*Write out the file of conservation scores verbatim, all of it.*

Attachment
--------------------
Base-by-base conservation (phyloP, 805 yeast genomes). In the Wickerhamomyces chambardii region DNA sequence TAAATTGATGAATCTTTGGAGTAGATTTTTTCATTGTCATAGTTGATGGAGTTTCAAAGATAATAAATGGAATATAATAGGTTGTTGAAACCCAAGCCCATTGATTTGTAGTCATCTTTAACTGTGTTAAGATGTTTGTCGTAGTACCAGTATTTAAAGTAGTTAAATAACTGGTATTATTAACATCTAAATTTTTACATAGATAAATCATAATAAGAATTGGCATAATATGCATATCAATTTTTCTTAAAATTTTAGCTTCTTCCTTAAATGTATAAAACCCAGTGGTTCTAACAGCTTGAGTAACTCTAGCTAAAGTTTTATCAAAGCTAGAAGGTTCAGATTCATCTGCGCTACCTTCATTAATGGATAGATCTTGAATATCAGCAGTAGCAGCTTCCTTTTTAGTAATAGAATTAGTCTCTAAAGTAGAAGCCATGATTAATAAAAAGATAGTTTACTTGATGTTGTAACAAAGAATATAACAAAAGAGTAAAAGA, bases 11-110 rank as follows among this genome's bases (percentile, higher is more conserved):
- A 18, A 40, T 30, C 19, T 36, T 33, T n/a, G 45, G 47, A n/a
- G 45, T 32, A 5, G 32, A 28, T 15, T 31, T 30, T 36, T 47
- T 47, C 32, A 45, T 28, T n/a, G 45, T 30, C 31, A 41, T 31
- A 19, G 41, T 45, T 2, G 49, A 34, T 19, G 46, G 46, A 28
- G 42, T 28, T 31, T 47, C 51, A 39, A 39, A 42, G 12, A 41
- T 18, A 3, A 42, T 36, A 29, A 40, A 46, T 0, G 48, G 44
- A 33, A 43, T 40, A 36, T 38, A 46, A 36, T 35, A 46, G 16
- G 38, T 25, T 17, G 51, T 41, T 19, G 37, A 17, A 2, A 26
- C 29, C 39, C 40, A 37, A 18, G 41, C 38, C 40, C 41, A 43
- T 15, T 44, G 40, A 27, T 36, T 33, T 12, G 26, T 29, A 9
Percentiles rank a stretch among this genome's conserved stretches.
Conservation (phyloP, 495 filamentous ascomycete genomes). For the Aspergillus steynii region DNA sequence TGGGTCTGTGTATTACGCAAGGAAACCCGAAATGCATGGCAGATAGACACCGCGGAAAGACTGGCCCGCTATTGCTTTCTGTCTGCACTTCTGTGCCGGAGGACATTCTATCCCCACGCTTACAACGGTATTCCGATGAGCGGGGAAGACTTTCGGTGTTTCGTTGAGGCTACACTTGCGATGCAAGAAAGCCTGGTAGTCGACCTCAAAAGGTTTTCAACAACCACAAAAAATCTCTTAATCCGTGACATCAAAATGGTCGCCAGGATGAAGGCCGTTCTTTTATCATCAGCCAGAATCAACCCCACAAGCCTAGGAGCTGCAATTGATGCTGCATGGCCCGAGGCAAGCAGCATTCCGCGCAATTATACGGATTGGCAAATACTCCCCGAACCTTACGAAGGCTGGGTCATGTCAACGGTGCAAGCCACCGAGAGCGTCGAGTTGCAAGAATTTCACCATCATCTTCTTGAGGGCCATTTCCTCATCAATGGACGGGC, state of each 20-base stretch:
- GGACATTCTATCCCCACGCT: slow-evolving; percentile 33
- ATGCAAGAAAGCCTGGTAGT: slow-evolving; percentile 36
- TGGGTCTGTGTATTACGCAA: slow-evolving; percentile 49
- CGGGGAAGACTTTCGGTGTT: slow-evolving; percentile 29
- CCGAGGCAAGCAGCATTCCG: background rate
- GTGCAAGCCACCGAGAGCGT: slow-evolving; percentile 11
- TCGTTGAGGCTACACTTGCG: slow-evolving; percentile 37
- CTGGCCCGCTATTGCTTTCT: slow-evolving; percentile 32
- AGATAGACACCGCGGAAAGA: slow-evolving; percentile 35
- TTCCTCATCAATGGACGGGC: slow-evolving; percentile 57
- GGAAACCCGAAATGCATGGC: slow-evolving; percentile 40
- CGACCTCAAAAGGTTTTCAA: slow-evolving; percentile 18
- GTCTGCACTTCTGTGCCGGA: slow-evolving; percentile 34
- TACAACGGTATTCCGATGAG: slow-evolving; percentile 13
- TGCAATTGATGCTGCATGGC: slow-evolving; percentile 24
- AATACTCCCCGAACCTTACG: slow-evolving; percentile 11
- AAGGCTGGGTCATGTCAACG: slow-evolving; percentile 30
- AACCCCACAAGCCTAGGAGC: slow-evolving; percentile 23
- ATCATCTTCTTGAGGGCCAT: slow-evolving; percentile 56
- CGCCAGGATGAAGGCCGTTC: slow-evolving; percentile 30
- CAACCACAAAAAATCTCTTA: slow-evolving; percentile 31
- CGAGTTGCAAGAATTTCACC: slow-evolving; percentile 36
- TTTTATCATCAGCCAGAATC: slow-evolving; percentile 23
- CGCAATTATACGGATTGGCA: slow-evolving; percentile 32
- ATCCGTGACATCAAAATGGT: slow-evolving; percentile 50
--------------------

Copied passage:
Base-by-base conservation (phyloP, 805 yeast genomes). In the Wickerhamomyces chambardii region DNA sequence TAAATTGATGAATCTTTGGAGTAGATTTTTTCATTGTCATAGTTGATGGAGTTTCAAAGATAATAAATGGAATATAATAGGTTGTTGAAACCCAAGCCCATTGATTTGTAGTCATCTTTAACTGTGTTAAGATGTTTGTCGTAGTACCAGTATTTAAAGTAGTTAAATAACTGGTATTATTAACATCTAAATTTTTACATAGATAAATCATAATAAGAATTGGCATAATATGCATATCAATTTTTCTTAAAATTTTAGCTTCTTCCTTAAATGTATAAAACCCAGTGGTTCTAACAGCTTGAGTAACTCTAGCTAAAGTTTTATCAAAGCTAGAAGGTTCAGATTCATCTGCGCTACCTTCATTAATGGATAGATCTTGAATATCAGCAGTAGCAGCTTCCTTTTTAGTAATAGAATTAGTCTCTAAAGTAGAAGCCATGATTAATAAAAAGATAGTTTACTTGATGTTGTAACAAAGAATATAACAAAAGAGTAAAAGA, bases 11-110 rank as follows among this genome's bases (percentile, higher is more conserved):
- A 18, A 40, T 30, C 19, T 36, T 33, T n/a, G 45, G 47, A n/a
- G 45, T 32, A 5, G 32, A 28, T 15, T 31, T 30, T 36, T 47
- T 47, C 32, A 45, T 28, T n/a, G 45, T 30, C 31, A 41, T 31
- A 19, G 41, T 45, T 2, G 49, A 34, T 19, G 46, G 46, A 28
- G 42, T 28, T 31, T 47, C 51, A 39, A 39, A 42, G 12, A 41
- T 18, A 3, A 42, T 36, A 29, A 40, A 46, T 0, G 48, G 44
- A 33, A 43, T 40, A 36, T 38, A 46, A 36, T 35, A 46, G 16
- G 38, T 25, T 17, G 51, T 41, T 19, G 37, A 17, A 2, A 26
- C 29, C 39, C 40, A 37, A 18, G 41, C 38, C 40, C 41, A 43
- T 15, T 44, G 40, A 27, T 36, T 33, T 12, G 26, T 29, A 9
Percentiles rank a stretch among this genome's conserved stretches.
Conservation (phyloP, 495 filamentous ascomycete genomes). For the Aspergillus steynii region DNA sequence TGGGTCTGTGTATTACGCAAGGAAACCCGAAATGCATGGCAGATAGACACCGCGGAAAGACTGGCCCGCTATTGCTTTCTGTCTGCACTTCTGTGCCGGAGGACATTCTATCCCCACGCTTACAACGGTATTCCGATGAGCGGGGAAGACTTTCGGTGTTTCGTTGAGGCTACACTTGCGATGCAAGAAAGCCTGGTAGTCGACCTCAAAAGGTTTTCAACAACCACAAAAAATCTCTTAATCCGTGACATCAAAATGGTCGCCAGGATGAAGGCCGTTCTTTTATCATCAGCCAGAATCAACCCCACAAGCCTAGGAGCTGCAATTGATGCTGCATGGCCCGAGGCAAGCAGCATTCCGCGCAATTATACGGATTGGCAAATACTCCCCGAACCTTACGAAGGCTGGGTCATGTCAACGGTGCAAGCCACCGAGAGCGTCGAGTTGCAAGAATTTCACCATCATCTTCTTGAGGGCCATTTCCTCATCAATGGACGGGC, state of each 20-base stretch:
- GGACATTCTATCCCCACGCT: slow-evolving; percentile 33
- ATGCAAGAAAGCCTGGTAGT: slow-evolving; percentile 36
- TGGGTCTGTGTATTACGCAA: slow-evolving; percentile 49
- CGGGGAAGACTTTCGGTGTT: slow-evolving; percentile 29
- CCGAGGCAAGCAGCATTCCG: background rate
- GTGCAAGCCACCGAGAGCGT: slow-evolving; percentile 11
- TCGTTGAGGCTACACTTGCG: slow-evolving; percentile 37
- CTGGCCCGCTATTGCTTTCT: slow-evolving; percentile 32
- AGATAGACACCGCGGAAAGA: slow-evolving; percentile 35
- TTCCTCATCAATGGACGGGC: slow-evolving; percentile 57
- GGAAACCCGAAATGCATGGC: slow-evolving; percentile 40
- CGACCTCAAAAGGTTTTCAA: slow-evolving; percentile 18
- GTCTGCACTTCTGTGCCGGA: slow-evolving; percentile 34
- TACAACGGTATTCCGATGAG: slow-evolving; percentile 13
- TGCAATTGATGCTGCATGGC: slow-evolving; percentile 24
- AATACTCCCCGAACCTTACG: slow-evolving; percentile 11
- AAGGCTGGGTCATGTCAACG: slow-evolving; percentile 30
- AACCCCACAAGCCTAGGAGC: slow-evolving; percentile 23
- ATCATCTTCTTGAGGGCCAT: slow-evolving; percentile 56
- CGCCAGGATGAAGGCCGTTC: slow-evolving; percentile 30
- CAACCACAAAAAATCTCTTA: slow-evolving; percentile 31
- CGAGTTGCAAGAATTTCACC: slow-evolving; percentile 36
- TTTTATCATCAGCCAGAATC: slow-evolving; percentile 23
- CGCAATTATACGGATTGGCA: slow-evolving; percentile 32
- ATCCGTGACATCAAAATGGT: slow-evolving; percentile 50